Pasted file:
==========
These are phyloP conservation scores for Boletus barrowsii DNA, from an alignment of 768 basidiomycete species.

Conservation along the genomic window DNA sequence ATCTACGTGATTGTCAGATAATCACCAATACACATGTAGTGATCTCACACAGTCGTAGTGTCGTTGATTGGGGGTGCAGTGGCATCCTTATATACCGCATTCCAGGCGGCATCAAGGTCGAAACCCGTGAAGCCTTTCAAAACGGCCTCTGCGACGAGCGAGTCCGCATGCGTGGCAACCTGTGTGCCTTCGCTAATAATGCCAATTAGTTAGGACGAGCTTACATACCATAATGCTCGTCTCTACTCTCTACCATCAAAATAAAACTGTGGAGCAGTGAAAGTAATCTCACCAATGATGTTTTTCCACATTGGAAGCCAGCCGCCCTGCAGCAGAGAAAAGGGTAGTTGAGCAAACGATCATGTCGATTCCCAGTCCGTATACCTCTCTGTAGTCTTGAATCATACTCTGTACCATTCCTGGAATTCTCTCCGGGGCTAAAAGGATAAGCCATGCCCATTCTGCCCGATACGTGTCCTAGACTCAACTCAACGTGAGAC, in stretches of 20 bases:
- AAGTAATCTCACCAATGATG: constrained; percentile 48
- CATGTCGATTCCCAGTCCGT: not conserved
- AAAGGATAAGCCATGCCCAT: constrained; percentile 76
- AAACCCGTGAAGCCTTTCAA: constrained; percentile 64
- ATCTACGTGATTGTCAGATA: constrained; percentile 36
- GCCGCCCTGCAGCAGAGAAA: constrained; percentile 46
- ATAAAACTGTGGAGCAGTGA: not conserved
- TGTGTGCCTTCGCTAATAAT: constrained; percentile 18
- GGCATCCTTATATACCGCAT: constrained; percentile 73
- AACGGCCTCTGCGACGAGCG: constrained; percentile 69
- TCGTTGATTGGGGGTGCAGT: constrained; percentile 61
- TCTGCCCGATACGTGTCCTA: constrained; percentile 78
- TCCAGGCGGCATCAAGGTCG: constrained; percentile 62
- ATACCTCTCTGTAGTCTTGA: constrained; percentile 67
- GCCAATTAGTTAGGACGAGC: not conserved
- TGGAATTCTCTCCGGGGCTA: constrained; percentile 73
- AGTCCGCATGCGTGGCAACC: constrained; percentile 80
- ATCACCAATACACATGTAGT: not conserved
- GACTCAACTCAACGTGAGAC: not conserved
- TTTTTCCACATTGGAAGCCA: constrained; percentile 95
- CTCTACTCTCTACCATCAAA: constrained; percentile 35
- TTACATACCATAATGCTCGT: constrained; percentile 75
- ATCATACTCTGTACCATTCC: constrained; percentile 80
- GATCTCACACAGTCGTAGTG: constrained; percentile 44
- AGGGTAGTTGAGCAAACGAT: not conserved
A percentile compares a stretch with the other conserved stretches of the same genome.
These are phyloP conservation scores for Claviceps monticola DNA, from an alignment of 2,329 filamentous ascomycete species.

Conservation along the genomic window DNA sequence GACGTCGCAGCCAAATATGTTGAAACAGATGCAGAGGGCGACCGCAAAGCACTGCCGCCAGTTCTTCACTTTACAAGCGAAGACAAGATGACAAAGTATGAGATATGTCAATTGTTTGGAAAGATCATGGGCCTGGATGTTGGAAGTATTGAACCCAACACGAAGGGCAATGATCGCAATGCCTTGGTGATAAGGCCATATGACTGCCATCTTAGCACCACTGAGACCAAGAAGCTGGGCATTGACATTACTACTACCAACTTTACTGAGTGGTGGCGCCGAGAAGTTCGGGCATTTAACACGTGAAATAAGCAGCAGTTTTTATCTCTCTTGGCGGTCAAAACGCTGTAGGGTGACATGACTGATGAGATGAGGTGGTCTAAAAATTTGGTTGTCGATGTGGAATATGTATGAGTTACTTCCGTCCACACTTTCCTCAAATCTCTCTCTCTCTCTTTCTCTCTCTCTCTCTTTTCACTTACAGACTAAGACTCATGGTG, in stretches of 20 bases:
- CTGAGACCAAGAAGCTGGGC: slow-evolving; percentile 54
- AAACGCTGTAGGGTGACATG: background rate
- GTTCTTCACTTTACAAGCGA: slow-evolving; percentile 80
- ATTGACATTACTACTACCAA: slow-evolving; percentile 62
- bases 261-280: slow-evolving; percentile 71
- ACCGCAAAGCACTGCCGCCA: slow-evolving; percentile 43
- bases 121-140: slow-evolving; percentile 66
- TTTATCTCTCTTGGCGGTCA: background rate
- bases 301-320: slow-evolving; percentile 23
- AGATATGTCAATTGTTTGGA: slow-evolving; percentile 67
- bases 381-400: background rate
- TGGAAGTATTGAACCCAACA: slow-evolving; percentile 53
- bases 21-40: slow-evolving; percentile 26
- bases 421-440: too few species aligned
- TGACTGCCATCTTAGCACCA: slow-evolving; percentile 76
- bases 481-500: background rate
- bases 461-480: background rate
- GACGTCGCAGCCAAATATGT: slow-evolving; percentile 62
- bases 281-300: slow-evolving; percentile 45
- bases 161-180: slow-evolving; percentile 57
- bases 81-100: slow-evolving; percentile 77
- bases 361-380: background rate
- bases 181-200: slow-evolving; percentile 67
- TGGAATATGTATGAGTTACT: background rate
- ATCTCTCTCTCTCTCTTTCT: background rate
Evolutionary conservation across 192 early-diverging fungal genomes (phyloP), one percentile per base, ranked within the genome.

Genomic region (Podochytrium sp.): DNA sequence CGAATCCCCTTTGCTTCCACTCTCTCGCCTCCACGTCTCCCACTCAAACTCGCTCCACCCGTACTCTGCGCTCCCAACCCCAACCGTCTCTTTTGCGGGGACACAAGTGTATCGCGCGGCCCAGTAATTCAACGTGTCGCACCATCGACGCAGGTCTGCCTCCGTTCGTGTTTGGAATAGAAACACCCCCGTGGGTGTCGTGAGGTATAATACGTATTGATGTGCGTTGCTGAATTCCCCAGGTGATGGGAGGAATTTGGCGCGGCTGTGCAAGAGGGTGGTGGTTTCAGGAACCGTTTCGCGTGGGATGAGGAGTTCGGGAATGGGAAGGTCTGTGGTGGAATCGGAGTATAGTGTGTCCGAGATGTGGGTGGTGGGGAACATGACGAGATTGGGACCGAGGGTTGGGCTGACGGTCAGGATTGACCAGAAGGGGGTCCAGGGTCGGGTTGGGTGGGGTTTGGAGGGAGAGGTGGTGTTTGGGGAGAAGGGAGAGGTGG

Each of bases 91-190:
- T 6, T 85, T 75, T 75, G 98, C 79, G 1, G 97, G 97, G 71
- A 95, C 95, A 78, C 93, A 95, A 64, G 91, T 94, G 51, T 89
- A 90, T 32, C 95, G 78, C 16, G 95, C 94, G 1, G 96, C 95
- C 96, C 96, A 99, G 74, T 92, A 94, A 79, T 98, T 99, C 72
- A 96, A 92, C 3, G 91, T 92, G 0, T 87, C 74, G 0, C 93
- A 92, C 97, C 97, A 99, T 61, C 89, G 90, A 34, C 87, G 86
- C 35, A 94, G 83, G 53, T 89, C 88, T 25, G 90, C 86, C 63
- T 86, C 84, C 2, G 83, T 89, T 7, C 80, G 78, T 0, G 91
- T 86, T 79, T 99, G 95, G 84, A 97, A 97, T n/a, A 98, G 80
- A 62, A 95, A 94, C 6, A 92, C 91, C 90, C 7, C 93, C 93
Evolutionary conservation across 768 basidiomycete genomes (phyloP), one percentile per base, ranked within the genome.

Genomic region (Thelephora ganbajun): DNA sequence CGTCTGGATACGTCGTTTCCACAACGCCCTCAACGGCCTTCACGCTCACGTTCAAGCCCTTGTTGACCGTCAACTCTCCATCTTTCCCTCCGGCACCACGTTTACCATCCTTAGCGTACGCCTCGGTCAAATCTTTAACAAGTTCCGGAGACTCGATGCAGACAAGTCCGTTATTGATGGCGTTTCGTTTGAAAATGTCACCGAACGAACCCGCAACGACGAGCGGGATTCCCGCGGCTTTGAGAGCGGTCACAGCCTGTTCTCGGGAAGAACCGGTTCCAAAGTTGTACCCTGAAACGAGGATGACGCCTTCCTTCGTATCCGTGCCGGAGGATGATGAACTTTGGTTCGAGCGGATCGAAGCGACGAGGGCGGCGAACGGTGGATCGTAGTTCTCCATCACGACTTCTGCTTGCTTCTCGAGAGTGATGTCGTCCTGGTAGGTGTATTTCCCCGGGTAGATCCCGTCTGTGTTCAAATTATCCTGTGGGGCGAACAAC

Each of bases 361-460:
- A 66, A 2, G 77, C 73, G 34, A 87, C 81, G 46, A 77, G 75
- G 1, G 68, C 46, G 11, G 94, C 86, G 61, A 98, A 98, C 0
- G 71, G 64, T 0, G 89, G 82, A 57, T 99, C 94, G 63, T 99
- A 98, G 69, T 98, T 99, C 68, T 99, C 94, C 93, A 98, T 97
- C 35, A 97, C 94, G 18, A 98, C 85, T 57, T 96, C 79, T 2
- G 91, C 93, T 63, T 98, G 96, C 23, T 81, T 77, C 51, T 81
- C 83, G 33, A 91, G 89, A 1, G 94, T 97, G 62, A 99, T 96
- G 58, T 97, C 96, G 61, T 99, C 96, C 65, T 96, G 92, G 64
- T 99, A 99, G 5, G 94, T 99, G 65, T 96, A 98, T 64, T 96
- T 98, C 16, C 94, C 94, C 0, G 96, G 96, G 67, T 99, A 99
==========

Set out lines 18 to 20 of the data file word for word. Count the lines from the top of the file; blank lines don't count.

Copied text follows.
- TGGAATTCTCTCCGGGGCTA: constrained; percentile 73
- AGTCCGCATGCGTGGCAACC: constrained; percentile 80
- ATCACCAATACACATGTAGT: not conserved